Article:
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54                                               THE BIETH OF KBXSHNA.
year to year, as each, successive child was born, it was taken and delivered to
the tyrant, and by Mm consigned to death. When Devaki became pregnant
for the seventh time, the embryo was miraculously transferred to the womb of
EoMnij another vife of Yasudeva, living at Grokul, on the opposite bank of the
Jamnna, and a report was circulated that the mother had miscarried from the
effects of her long imprisonment and constant anxiety. The child thus marvel-
lously preserved was first called Sankarshaua,* but afterwards received the
name of Balarain or Baladeva, under -which he has become famous to all
Another year elapsed ^ and on the eighth of tbc dark fortnight of the month
of Bbadonf Devaki vas delivered of her eighth son, the immortal Krishna.
Yasudeva took the babe in his arms and, favoured by the darkness of the night
and the direct interposition of heaven, passed through the prison guards, who
were charmed to sleep3 and fled with his precious burden to the Jamuna, It
was then the season of the rains, and the mighty river was pouring down a
wild and resistless flood of waters. But he fearlessly stepped into the eddying
torrent: at the first step that he advanced the wave reached the foot of the
child slumbering in his arms ; then, marvellous to relate, the waters were stilled
at the touch of the divine infant and could rise no higher, J and in a moment
of time the wayfarer bad traversed the torrent's broad expanse and emerged in
safety on ihe opposite shore.  Here he mot Nanda, the chief herdsman of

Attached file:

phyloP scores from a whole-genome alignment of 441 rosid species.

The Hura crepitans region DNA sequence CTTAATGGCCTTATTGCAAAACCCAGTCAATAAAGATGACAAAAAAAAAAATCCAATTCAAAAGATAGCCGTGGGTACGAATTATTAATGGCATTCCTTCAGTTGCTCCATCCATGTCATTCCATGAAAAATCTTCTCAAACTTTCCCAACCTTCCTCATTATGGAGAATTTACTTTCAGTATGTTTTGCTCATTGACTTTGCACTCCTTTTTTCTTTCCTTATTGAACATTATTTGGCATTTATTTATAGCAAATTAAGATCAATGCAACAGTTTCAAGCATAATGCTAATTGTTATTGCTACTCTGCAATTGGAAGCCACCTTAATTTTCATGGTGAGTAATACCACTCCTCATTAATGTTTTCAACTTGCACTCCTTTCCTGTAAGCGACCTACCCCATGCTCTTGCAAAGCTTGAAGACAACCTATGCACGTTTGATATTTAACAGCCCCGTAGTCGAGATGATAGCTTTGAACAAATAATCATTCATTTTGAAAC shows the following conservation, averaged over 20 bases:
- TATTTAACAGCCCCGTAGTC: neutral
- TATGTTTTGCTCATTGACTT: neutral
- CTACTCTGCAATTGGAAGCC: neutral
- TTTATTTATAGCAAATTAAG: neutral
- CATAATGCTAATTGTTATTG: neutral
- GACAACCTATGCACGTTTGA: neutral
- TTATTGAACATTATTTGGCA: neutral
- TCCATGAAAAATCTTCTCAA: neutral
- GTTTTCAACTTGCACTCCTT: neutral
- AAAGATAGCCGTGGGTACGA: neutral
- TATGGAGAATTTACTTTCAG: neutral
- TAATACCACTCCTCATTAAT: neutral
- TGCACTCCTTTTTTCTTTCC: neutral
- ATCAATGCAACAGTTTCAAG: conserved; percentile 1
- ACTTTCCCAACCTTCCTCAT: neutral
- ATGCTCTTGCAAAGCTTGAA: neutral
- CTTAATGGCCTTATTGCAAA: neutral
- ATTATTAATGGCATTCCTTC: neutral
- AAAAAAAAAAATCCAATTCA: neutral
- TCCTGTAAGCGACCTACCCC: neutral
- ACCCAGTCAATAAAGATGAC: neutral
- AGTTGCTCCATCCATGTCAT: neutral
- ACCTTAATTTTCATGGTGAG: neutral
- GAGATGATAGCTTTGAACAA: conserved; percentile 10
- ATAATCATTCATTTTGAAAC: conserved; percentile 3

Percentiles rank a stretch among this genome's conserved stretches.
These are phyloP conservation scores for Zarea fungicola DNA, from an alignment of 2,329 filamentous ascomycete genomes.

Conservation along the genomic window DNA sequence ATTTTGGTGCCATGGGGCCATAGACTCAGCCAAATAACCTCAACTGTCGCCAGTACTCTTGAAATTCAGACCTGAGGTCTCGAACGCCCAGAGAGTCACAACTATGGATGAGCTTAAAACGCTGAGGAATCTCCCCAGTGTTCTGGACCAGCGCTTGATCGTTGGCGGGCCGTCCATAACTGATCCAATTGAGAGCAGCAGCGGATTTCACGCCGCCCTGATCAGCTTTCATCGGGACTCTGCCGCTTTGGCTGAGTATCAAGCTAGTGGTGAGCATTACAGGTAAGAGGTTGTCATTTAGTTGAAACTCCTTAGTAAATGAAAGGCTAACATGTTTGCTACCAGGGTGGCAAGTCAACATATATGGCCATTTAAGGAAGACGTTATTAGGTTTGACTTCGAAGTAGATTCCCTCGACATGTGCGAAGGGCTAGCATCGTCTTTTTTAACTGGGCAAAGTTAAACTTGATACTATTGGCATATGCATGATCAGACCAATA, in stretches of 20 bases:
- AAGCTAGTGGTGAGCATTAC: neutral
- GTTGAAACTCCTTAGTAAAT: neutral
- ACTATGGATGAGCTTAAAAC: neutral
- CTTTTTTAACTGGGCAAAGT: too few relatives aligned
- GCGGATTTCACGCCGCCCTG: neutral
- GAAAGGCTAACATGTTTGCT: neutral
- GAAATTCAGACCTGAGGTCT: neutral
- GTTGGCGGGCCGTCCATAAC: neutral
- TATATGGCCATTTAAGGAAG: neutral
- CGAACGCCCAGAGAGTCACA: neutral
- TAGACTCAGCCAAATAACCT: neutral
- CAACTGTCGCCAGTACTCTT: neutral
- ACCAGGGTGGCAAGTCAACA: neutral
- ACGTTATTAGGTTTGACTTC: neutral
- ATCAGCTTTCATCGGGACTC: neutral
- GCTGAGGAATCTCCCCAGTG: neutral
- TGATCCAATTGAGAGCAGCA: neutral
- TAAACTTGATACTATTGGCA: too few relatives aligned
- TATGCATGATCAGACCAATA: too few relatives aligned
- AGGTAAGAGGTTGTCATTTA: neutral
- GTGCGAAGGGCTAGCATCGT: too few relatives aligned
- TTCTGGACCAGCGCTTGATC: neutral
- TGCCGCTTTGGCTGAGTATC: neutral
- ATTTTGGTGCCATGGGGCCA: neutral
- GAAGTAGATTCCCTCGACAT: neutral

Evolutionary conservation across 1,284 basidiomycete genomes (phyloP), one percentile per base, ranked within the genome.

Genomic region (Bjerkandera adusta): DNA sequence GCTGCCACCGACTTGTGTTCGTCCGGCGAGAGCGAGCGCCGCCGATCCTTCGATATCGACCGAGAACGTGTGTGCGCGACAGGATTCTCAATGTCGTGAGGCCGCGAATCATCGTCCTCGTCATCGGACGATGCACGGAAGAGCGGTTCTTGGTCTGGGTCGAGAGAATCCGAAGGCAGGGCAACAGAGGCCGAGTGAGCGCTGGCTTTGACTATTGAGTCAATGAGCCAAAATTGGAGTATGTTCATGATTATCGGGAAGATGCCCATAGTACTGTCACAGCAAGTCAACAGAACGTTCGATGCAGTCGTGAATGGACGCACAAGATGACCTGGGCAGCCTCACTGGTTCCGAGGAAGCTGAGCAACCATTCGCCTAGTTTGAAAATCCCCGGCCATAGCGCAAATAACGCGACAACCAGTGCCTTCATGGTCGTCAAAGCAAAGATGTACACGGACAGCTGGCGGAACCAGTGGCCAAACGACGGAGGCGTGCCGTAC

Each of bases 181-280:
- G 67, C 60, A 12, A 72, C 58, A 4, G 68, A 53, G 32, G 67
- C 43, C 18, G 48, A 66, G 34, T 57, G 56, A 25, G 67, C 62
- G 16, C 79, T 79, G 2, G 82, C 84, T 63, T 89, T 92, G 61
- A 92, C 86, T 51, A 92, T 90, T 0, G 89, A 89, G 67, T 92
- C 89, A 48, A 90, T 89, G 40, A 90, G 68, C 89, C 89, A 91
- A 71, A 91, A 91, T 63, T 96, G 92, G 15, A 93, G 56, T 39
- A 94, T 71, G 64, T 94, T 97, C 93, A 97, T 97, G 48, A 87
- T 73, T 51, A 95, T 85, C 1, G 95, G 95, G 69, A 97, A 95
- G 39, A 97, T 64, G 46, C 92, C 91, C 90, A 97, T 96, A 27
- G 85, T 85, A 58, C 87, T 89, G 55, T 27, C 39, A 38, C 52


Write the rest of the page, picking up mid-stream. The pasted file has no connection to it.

Gokul, whose wife, Jasoda, at that very time had given birth to a daughter,
no earthly child, however, save in semblance, but the delusive power JoganidnL
Yasudeva dexterously exchanged the two infants and, returning, placed the
female child in the bed of Devaki, At once it began to cry. The guards
rushed in and carried It off to the .tyrant He, assured that it was the very
child of fate, snatched it furiously from their hands and dashed it to the
* Signifying * extraction,* i. e., from His mother's womb. The word Is also explained to mean
* drawing farrows with tite plough/ and would thus be paralleled by Balarania's other names of
Haliyndha, HJaladhara, and Halfibhrit.
f On thift day is celebratal the annual festival In honour of Krishna's birth, called Janm
$ This incident is popularly commemorated by a native toy called * Yasadeva Katora' of
which great numbers are saanttfectnred at Mathnra. It is a brass cup with the figure of a man in
it carrying a chiM at Ms side, and is so contrived that when water is- poured into it It cannot rise
above the child's foot, but ia then carried off by a hidden duct and rons out at the bottom till
the cup Is empty.
The taodixig-plaee Is itill ibown at Goto! sad caEed TJttaresrai Ghat.*